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The Facts on Larry Ching
May 2003

'Better Luck' This Weekend
April 2003

Old Memories, a New Museum
March 2003

'Twixt Teen and Michael Jackson
February 2003

In a Confused State of Mind
January 2003

In the Trenches with Trent, Jon Lovitz, and Johnny Rivers
December 2002

The Pioneering Performers of The Forbidden City
November 2002

A Letter to Writers, and How the Wiest was Won
October 2002

A Singing Career? I Think Not.
September 2002

Sheryl Crow: All She Wants to Do is Have Some Lunch
August 2002

Bruce Springsteen: Still the Boss
July 2002

Commencement Speech at Thurgood Marshall College
July 2002

A Senior Moment and a Reunion with a Pop Star
June 2002

We Love New York, Part 2002
May 2002

A Flick, a Rock Fantasy, and An Alternative to the Laptop
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March Madness, the Musical, and a Joint Effort with Willie Nelson
Mar 2002

Bringing in 4700 with a Parade of Wild Horses
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Taking a Q from Quincy Jones - It's His Party
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Asian American Males on TV: Old News is Bad News
Dec, 2001

Life's Lessons from a DJ and a Songwriter
May 2001

Gawk and Roll at the Hall of Fame
Apr 2001

Shakin' It Up at Harvard
Mar 2001

Creole Ladies and Crazy Times Down in New Orleans
Feb 23, 2001

A Parade of Dragons, Lions, Serpents -- and Strippers?
Feb 5, 2001

Ben Fong-Torres, Journalist and Author, Keynote Speaker, Thurgood Marshall College Commencement

by Ben Fong-Torres

There are the usual commencement speeches that are inspiring but put us all to sleep, and there are...well, speeches that truly rock.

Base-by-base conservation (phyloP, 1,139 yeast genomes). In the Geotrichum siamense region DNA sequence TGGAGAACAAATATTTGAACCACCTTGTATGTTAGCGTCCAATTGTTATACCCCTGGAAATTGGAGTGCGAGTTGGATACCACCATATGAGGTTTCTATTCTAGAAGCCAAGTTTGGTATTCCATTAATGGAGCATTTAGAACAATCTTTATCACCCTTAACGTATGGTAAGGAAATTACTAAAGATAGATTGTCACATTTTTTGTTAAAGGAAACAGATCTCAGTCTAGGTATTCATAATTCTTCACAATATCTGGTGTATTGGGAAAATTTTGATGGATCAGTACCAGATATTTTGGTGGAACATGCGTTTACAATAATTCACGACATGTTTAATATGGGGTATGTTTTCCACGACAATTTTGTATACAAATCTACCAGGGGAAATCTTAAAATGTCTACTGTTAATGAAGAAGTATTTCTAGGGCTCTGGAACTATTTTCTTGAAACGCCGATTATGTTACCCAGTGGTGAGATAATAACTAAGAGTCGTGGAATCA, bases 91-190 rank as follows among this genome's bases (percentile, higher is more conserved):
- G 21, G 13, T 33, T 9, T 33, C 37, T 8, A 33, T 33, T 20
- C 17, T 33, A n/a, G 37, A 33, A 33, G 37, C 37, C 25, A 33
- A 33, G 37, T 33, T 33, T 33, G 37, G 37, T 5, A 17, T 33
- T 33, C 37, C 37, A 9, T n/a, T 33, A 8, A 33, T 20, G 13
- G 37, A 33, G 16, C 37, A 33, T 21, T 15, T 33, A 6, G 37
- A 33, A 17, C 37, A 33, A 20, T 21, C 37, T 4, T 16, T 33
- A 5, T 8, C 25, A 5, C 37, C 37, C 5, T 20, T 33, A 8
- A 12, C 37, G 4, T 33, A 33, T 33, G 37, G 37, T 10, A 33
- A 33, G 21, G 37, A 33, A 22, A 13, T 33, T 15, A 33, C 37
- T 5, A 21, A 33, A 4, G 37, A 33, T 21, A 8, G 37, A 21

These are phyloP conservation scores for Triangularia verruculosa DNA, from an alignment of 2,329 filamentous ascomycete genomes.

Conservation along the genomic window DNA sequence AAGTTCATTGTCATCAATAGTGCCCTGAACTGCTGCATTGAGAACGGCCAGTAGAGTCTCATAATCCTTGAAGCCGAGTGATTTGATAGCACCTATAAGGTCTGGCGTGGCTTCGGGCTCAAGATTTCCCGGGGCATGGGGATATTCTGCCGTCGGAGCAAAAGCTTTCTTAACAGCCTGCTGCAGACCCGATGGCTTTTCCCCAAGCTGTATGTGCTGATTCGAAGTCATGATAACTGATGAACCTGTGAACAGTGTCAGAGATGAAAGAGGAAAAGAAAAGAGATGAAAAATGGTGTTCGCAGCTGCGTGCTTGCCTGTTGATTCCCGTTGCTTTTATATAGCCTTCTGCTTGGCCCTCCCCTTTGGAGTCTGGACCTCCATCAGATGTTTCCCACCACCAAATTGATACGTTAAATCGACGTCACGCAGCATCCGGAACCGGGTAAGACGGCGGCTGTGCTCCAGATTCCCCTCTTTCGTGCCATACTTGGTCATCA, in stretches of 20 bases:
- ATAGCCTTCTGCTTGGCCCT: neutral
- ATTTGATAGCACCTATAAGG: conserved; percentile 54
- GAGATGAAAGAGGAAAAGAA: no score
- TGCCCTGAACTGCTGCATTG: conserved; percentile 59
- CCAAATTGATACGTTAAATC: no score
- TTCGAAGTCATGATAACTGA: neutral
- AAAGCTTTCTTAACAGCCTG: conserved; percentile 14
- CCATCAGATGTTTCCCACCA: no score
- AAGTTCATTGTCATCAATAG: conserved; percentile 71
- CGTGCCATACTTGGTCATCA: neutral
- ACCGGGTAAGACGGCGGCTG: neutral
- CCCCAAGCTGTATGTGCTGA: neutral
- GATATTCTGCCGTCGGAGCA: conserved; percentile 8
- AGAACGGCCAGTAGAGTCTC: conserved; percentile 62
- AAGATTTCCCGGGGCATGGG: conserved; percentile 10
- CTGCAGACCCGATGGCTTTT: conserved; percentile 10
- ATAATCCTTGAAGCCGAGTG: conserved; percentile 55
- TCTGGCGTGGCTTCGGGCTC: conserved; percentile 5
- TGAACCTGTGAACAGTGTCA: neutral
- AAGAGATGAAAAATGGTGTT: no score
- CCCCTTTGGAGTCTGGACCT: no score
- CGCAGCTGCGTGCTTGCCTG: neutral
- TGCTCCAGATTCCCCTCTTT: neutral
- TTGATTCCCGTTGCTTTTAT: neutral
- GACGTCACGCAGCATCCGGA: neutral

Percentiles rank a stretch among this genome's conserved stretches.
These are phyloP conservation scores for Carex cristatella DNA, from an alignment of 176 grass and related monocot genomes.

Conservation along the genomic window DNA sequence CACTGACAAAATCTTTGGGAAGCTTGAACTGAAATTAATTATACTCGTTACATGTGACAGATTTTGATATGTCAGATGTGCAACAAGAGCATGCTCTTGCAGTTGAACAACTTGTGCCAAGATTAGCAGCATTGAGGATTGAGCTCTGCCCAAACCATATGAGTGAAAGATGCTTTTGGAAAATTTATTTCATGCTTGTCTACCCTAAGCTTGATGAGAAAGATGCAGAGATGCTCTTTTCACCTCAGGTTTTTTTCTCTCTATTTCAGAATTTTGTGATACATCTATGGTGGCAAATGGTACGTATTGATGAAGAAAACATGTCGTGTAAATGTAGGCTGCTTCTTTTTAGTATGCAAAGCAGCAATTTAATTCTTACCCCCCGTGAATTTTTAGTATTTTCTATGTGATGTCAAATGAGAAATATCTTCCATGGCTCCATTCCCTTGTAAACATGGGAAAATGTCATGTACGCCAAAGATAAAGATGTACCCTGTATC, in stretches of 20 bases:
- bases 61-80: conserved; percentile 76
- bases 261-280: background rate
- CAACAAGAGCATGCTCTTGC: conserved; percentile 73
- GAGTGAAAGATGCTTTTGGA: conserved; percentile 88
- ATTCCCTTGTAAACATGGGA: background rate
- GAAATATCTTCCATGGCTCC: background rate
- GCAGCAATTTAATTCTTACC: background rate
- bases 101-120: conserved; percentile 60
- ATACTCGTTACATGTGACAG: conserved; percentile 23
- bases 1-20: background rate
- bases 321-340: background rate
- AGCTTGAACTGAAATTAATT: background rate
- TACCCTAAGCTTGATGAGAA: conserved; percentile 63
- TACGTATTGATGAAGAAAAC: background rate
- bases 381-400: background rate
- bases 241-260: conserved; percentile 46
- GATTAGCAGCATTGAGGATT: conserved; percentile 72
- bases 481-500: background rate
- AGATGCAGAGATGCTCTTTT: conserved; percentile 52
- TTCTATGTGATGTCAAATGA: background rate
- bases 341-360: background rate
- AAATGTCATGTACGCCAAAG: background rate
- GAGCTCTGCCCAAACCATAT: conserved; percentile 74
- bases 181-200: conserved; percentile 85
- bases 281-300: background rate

AsianConnections is proud to reprint highlights of the keynote speech that columnist, author and renaissance man, Ben Fong-Torres delivered this summer 2002.

The print version doesn't do justice to hearing it directly from Ben, the man himself, but from all reports it was one powerful delivery. For all of you who have not yet met Ben in person, he's got that deep voice, dripping in honey that resonates a la Elvis Presley. In fact, he does a sizzlin' Elvis. That's for another story, however.

Here are highlights from Ben's 2002 keynote speech delivered at Thurgood Marshall College at the University of California at San Diego:

It is a great honor for me, a recovering rock journalist and disk jockey out of Chinatown, Oakland, to be a commencement speaker here today.

I've been thinking back to my own graduation day at San Francisco State College in June 1966, which I didn't even bother to attend - hey, it was the '60s - and I've thought of those that I have actually attended and recalled why so many commencement ceremonies are seen as piles of clichés, maxed-out maxims, pat platitudes, "it's an ending and a beginning," "climb every mountain," "you can make a difference," "just do it," yadda yadda yadda. Well, you don't need to hear this.